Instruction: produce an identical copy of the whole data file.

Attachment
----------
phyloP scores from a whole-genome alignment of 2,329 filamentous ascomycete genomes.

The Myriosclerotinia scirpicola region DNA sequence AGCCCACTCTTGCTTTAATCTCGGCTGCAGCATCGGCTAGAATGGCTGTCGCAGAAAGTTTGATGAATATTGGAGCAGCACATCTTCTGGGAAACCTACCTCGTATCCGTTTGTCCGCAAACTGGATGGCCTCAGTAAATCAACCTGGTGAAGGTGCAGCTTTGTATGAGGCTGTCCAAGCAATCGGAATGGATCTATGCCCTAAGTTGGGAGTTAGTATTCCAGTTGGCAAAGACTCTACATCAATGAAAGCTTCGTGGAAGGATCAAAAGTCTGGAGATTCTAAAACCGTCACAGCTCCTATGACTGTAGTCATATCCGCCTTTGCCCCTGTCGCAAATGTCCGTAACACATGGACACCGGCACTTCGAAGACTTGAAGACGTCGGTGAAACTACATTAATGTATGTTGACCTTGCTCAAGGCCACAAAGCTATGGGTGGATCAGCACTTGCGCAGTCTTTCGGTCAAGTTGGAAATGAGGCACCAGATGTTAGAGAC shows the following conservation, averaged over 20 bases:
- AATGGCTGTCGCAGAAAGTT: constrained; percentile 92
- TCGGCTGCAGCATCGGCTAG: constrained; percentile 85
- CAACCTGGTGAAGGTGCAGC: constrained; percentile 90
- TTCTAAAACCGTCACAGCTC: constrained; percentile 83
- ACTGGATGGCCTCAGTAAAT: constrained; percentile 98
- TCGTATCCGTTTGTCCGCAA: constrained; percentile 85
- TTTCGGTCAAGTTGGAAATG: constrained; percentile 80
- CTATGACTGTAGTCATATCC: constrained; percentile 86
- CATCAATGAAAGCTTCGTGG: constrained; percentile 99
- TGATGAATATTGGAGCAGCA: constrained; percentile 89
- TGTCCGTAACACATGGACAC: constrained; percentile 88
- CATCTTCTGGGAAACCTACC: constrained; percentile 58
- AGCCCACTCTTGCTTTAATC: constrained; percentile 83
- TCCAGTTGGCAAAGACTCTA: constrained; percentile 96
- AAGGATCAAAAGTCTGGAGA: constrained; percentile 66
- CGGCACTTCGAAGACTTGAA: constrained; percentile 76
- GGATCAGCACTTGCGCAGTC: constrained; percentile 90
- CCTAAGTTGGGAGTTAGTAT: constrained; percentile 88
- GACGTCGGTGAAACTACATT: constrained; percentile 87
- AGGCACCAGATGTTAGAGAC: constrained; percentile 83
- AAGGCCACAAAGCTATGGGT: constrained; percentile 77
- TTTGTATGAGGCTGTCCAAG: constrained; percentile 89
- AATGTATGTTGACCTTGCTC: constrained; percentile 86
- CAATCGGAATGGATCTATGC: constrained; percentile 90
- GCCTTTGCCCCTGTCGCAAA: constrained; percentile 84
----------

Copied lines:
phyloP scores from a whole-genome alignment of 2,329 filamentous ascomycete genomes.

The Myriosclerotinia scirpicola region DNA sequence AGCCCACTCTTGCTTTAATCTCGGCTGCAGCATCGGCTAGAATGGCTGTCGCAGAAAGTTTGATGAATATTGGAGCAGCACATCTTCTGGGAAACCTACCTCGTATCCGTTTGTCCGCAAACTGGATGGCCTCAGTAAATCAACCTGGTGAAGGTGCAGCTTTGTATGAGGCTGTCCAAGCAATCGGAATGGATCTATGCCCTAAGTTGGGAGTTAGTATTCCAGTTGGCAAAGACTCTACATCAATGAAAGCTTCGTGGAAGGATCAAAAGTCTGGAGATTCTAAAACCGTCACAGCTCCTATGACTGTAGTCATATCCGCCTTTGCCCCTGTCGCAAATGTCCGTAACACATGGACACCGGCACTTCGAAGACTTGAAGACGTCGGTGAAACTACATTAATGTATGTTGACCTTGCTCAAGGCCACAAAGCTATGGGTGGATCAGCACTTGCGCAGTCTTTCGGTCAAGTTGGAAATGAGGCACCAGATGTTAGAGAC shows the following conservation, averaged over 20 bases:
- AATGGCTGTCGCAGAAAGTT: constrained; percentile 92
- TCGGCTGCAGCATCGGCTAG: constrained; percentile 85
- CAACCTGGTGAAGGTGCAGC: constrained; percentile 90
- TTCTAAAACCGTCACAGCTC: constrained; percentile 83
- ACTGGATGGCCTCAGTAAAT: constrained; percentile 98
- TCGTATCCGTTTGTCCGCAA: constrained; percentile 85
- TTTCGGTCAAGTTGGAAATG: constrained; percentile 80
- CTATGACTGTAGTCATATCC: constrained; percentile 86
- CATCAATGAAAGCTTCGTGG: constrained; percentile 99
- TGATGAATATTGGAGCAGCA: constrained; percentile 89
- TGTCCGTAACACATGGACAC: constrained; percentile 88
- CATCTTCTGGGAAACCTACC: constrained; percentile 58
- AGCCCACTCTTGCTTTAATC: constrained; percentile 83
- TCCAGTTGGCAAAGACTCTA: constrained; percentile 96
- AAGGATCAAAAGTCTGGAGA: constrained; percentile 66
- CGGCACTTCGAAGACTTGAA: constrained; percentile 76
- GGATCAGCACTTGCGCAGTC: constrained; percentile 90
- CCTAAGTTGGGAGTTAGTAT: constrained; percentile 88
- GACGTCGGTGAAACTACATT: constrained; percentile 87
- AGGCACCAGATGTTAGAGAC: constrained; percentile 83
- AAGGCCACAAAGCTATGGGT: constrained; percentile 77
- TTTGTATGAGGCTGTCCAAG: constrained; percentile 89
- AATGTATGTTGACCTTGCTC: constrained; percentile 86
- CAATCGGAATGGATCTATGC: constrained; percentile 90
- GCCTTTGCCCCTGTCGCAAA: constrained; percentile 84